A Pew Research Center study about the online behaviors of teenagers has revealed that today’s teens use social media as a means to build friendship even though nearly 3 out of 4 times those friendships will never materialize in a real-like meeting.
The news provides legitimacy for the amount of time teenagers spend online. Whereas previous generations may have used gaming or social media as an escape, the current generation of young people are creating legitimate relationships.
More than half (57 percent) of teenagers have met a friend online, while 22 percent have met two to five friends and 29 percent have made more than five friends online.
Boys (61 percent) are more likely to forge online friendships than girls (52 percent). Meanwhile, older teens make more friends online than younger teens do.
Friendships aren’t just built through social media, though. Video games, whether through computers or gaming systems, account for 36 percent of friendships made online.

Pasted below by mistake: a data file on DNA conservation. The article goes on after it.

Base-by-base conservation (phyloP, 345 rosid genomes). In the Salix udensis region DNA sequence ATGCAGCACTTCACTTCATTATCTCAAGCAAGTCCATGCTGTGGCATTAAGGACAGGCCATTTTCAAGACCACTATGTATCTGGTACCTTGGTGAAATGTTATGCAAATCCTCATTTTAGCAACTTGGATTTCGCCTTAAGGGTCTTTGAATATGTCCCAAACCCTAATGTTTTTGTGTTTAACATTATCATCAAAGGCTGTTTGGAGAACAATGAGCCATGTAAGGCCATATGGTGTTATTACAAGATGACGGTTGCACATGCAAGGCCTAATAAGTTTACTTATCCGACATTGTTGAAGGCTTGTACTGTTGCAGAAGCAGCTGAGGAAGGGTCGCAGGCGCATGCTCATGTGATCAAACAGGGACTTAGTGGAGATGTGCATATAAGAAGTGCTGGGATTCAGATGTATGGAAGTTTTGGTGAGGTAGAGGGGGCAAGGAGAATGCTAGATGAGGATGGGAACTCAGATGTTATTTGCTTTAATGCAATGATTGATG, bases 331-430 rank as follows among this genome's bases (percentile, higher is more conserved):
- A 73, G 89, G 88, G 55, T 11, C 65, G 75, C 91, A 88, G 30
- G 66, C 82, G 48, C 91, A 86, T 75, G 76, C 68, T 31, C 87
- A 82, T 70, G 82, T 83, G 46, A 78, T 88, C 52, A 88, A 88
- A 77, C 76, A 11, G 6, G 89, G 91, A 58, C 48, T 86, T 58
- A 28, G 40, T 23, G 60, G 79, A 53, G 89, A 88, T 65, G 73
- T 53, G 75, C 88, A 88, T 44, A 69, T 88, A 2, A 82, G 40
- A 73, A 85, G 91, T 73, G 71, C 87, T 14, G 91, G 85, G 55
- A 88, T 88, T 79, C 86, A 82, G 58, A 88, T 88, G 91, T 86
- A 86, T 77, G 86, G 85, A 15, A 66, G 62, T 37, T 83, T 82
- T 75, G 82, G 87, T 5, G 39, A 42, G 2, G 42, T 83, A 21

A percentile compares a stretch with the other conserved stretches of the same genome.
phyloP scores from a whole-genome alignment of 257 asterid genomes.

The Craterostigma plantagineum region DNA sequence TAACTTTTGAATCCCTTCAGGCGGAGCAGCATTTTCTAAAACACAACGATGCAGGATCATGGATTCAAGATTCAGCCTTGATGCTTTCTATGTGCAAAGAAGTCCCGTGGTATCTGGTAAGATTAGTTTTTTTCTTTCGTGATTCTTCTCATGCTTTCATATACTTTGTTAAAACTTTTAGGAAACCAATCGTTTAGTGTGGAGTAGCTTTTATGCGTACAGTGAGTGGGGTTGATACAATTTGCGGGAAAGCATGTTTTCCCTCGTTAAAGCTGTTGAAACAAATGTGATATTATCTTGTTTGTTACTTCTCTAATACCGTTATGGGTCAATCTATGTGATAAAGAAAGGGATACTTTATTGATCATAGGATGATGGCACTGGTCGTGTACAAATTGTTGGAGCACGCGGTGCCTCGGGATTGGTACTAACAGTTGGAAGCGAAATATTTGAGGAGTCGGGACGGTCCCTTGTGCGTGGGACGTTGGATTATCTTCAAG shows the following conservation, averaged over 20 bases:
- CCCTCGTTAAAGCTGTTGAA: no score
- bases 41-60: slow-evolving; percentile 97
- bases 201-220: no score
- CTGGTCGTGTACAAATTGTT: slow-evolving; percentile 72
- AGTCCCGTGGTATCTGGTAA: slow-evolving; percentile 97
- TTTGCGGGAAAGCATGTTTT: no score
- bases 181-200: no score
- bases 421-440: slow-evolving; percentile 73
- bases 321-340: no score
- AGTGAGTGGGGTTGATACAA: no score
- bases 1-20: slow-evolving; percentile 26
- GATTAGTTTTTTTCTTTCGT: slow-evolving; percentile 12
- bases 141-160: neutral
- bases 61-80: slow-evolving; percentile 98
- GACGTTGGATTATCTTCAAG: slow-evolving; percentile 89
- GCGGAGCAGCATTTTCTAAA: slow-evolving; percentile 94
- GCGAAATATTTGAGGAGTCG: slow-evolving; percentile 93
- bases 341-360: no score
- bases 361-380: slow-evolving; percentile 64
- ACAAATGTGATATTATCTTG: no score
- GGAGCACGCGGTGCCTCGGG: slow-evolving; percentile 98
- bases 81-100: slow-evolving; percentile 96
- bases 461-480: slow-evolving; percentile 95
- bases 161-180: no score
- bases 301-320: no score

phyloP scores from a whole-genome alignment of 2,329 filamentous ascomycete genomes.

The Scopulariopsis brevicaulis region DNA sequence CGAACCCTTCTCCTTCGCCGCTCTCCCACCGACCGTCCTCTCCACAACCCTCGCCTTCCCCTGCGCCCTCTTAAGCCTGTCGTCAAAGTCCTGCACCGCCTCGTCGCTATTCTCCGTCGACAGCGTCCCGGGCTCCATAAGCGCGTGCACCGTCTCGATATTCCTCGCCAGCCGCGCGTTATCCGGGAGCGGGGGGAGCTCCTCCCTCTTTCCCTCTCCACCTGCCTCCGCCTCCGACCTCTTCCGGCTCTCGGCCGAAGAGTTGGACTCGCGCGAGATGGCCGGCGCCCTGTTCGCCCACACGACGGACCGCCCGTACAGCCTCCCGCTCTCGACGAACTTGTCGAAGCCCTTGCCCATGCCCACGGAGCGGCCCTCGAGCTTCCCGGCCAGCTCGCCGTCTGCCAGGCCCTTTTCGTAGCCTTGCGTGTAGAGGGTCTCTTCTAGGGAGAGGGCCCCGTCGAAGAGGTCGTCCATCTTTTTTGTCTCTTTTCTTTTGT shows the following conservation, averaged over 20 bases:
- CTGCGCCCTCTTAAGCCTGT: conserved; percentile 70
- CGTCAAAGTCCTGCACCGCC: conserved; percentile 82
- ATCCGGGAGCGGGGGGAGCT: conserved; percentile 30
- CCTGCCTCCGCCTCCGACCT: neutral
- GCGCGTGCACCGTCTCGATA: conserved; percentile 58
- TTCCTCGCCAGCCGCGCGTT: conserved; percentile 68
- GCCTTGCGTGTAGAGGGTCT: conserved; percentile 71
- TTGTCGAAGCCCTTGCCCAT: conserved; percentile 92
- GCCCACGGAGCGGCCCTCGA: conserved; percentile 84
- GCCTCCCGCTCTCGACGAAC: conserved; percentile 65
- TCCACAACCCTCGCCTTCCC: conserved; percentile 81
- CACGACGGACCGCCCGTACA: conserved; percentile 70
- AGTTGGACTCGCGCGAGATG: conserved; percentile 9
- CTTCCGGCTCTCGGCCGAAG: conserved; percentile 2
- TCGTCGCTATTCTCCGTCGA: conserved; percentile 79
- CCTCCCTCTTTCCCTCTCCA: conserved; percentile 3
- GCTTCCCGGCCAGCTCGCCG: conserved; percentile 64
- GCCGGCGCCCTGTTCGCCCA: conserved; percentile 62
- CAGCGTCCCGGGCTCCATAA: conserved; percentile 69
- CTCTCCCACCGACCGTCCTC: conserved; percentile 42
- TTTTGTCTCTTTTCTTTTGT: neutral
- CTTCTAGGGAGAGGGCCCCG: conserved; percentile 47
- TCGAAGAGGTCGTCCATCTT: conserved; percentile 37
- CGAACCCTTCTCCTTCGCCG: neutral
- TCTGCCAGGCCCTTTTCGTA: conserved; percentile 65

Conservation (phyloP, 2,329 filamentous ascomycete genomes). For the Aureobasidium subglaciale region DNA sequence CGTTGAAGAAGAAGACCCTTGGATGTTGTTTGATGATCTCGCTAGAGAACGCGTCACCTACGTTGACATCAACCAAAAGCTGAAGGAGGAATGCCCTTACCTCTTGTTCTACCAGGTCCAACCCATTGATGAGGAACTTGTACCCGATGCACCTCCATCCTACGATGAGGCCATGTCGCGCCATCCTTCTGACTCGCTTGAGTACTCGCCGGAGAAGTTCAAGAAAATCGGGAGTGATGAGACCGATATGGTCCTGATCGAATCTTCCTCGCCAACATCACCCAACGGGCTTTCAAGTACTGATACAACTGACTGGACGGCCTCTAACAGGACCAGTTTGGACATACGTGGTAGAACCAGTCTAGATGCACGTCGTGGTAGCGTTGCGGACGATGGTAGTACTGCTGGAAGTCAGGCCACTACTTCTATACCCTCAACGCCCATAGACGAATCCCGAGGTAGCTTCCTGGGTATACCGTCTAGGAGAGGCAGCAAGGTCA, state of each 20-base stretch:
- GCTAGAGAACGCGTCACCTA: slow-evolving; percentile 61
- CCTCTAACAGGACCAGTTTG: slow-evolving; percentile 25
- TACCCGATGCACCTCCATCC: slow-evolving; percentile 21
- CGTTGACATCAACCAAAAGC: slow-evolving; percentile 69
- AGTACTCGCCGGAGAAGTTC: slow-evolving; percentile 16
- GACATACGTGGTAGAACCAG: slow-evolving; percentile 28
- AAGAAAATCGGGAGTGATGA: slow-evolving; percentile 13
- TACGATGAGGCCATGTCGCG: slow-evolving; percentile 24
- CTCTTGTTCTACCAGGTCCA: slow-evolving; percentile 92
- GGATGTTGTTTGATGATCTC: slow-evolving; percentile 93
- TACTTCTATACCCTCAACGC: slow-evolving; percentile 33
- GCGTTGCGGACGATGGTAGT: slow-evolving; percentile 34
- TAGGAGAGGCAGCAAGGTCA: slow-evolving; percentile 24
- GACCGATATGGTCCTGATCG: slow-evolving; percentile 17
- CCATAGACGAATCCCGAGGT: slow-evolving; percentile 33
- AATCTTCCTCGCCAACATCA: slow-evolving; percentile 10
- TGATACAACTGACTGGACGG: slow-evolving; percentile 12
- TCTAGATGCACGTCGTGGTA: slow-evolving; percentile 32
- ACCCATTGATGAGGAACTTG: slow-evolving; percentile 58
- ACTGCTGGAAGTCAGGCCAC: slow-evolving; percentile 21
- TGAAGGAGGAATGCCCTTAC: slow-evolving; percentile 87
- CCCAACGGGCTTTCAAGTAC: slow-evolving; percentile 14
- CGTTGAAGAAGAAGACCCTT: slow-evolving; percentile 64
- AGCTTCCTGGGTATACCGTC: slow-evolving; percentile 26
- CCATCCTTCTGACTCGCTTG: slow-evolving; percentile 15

Interestingly, The Huffington Post reported that teenagers show online “intimacy” through sharing passwords.
A full 19 percent described sharing passwords, not for cyberbullying, but as a way of building trust and intimacy.
Also, teenagers choose to express themselves differently when using social media or texting. The Huffington Post quoted one high school as saying that while “you might joke in person,” text messages are more appropriate for “serious things.”
As one high school girl described, you might joke in person, but in a text message ‘you can talk about serious things like politics and stuff.’
The New Zealand Herald also ran a story on the Pew Study, ending their coverage of the report by highlighting that “70 percent of social media-using teens said that it made them feel better connected to friends” and that nearly nine in 10 teens believe people share too much personal information through social media.
The survey took place from September 2014 to March 2015. More than 1,000 teens participated in the study.